Gallup defines talent as a naturally recurring pattern of thinking, feeling, and doing. In other words, it is our innate potential. Talents describe us, influence our choices, explain why we are better at some things than others, and most importantly, act as a filter upon which we see the world. For example, someone who has the talent theme of ‘Responsibility’ tends to have a deep sense of dedication and ownership towards things they commit to. They keep to their word, and others know they can trust and count on them.

Through the Clifton StrengthsFinder, the principals became cognizant of their Top Five Signature Talent Themes. Many of them could identify and resonate with their talent themes, and they could draw connections to how these talent themes actually manifest in their work and life. By reflecting on how these talents helped them achieve success in the past, the principals gained a greater appreciation and newfound confidence in their own strengths. They realised that by intentionally tapping on these strengths, they would overcome the challenges at work better and achieve greater success moving forward.  

In light of the education reforms and evolving education landscape, the expectations and responsibilities of a school leader have never been greater. The pressure is on them to move with the times and equip the students with 21st-century skills and competencies. It is no longer about maintaining the status quo but transforming the school and fulfilling the vision of His Majesty The King. Changes are coming thick and fast, and principals must be adept not just at executing tasks or being mere administrators; they have to influence and motivate staff, build relationships with the community, and come up with strategic plans to drive their schools forward.

In order to cope with the incessant demands and daunting expectations, it is all the more imperative for school leaders to appreciate and harness their own talents and strengths to bring about positive changes to their schools and communities. There will be many challenges and road bumps ahead as we live in a VUCA (volatile, uncertain, complex, ambiguous) world but going on this strengths journey with the school leaders fills me with much hope and optimism.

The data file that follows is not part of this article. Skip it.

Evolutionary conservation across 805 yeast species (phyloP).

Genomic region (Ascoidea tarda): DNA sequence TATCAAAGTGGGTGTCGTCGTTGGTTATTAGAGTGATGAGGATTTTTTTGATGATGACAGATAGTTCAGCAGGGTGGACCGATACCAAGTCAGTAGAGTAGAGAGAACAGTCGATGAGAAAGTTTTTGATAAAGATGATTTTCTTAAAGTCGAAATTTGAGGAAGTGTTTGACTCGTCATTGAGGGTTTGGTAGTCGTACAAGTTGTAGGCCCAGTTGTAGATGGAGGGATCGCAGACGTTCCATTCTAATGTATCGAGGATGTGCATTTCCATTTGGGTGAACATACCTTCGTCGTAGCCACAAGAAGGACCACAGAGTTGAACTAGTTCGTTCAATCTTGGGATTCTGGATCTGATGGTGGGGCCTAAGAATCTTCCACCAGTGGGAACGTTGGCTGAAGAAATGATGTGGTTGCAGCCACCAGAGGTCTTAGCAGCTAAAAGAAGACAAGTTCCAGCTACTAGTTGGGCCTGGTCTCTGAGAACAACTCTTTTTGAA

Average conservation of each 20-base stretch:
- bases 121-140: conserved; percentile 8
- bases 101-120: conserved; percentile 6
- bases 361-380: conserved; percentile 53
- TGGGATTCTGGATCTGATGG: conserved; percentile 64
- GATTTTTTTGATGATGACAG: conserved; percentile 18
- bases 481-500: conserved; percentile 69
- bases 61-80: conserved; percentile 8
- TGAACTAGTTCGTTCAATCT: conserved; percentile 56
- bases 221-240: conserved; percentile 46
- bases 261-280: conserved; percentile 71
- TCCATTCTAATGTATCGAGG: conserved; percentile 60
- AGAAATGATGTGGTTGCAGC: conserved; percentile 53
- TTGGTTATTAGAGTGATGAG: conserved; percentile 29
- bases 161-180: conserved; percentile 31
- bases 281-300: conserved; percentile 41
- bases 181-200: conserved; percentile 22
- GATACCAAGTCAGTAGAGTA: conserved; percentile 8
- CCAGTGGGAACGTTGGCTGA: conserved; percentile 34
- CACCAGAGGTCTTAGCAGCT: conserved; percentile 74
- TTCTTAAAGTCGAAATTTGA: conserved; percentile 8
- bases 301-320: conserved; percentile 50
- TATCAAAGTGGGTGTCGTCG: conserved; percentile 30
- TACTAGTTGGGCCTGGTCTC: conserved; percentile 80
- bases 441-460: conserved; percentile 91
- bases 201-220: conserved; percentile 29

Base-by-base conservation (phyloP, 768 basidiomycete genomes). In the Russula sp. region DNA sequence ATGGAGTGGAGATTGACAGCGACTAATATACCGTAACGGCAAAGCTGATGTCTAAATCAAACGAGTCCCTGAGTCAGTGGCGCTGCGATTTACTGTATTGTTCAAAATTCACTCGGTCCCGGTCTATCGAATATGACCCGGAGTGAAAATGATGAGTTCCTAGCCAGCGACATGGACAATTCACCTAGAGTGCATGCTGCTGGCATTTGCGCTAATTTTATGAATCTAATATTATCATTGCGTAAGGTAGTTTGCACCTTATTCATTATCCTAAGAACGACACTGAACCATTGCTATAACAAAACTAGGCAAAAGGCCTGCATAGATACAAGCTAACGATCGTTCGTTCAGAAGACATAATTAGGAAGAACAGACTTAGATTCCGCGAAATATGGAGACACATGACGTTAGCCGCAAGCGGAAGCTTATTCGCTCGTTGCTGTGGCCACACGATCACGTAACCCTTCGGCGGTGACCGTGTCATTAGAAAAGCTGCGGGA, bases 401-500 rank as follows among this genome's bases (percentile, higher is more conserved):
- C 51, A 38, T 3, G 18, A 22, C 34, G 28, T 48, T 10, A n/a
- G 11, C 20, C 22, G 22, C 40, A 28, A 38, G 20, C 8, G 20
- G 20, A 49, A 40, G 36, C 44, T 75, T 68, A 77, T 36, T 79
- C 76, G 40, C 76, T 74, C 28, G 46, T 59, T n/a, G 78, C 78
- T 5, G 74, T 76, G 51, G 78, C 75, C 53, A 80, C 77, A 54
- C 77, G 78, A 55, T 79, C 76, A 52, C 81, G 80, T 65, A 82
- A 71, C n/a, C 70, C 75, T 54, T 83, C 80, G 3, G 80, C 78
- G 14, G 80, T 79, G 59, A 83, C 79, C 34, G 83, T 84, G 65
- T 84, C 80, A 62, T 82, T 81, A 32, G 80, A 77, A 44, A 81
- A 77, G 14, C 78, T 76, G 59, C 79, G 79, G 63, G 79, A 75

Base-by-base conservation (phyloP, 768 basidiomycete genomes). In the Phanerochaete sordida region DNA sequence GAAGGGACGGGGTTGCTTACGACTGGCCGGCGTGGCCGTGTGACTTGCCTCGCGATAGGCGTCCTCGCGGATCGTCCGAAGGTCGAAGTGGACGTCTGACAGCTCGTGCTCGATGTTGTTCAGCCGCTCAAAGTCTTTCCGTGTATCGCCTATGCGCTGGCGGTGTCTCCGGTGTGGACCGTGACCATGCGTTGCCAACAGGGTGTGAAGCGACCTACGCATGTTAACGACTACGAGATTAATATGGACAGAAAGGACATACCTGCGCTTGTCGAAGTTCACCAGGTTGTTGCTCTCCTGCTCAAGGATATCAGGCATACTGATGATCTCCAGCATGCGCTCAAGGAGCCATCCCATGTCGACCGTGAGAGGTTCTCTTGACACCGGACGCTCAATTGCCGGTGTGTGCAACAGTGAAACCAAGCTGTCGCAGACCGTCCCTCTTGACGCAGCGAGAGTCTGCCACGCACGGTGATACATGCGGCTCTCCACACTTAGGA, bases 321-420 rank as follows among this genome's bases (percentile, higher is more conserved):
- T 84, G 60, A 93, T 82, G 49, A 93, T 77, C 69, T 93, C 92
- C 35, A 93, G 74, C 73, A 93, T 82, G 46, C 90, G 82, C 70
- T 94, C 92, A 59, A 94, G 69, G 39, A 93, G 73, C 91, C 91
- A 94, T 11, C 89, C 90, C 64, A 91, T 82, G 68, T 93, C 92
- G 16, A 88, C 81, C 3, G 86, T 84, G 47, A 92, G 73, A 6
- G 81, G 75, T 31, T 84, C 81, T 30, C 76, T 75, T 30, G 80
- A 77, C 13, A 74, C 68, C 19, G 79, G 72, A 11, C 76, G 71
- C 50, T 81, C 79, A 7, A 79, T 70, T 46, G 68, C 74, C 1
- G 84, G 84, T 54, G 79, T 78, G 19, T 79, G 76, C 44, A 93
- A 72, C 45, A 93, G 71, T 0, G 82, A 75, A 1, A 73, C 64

Although no two principals are the same, everyone has a strong sense of duty and commitment, and an unwavering passion for making a difference. I am deeply impressed and humbled by their humility and eagerness to learn, even though many have served as school leaders for twenty to thirty years. With the attitude of life-long learning, if the principals can learn to unlock their own potential and the full potential of their staff and students, I believe the future will shine brightly in the Land of the Thunder Dragon.

I will end with one of the most common questions posed to me during the coaching session. Many principals have asked me repeatedly which are the best five talent themes or which five would be the best predictors of a good leader. My answer to them was always, “There is no best five. Our Top Five Talent Themes are what we have. Only by accepting and learning to work with them can we be the best leader and the best version of ourselves.”



POSTED ON February 21, 2021
Pempa Tshering
Senior Analyst, DHI


POSTED ON February 21, 2021
Dorji Dhradhul
Director General, Tourism Council of Bhutan


POSTED ON February 21, 2021
Tshering Wangchuk
Former Managing Director, BBS


POSTED ON August 26, 2021
Douglas OLoughlin
Faculty, Organization Development and Change Management, RIGSS


POSTED ON September 01, 2021
Douglas OLoughlin
Faculty, Organization Development and Change Management, RIGSS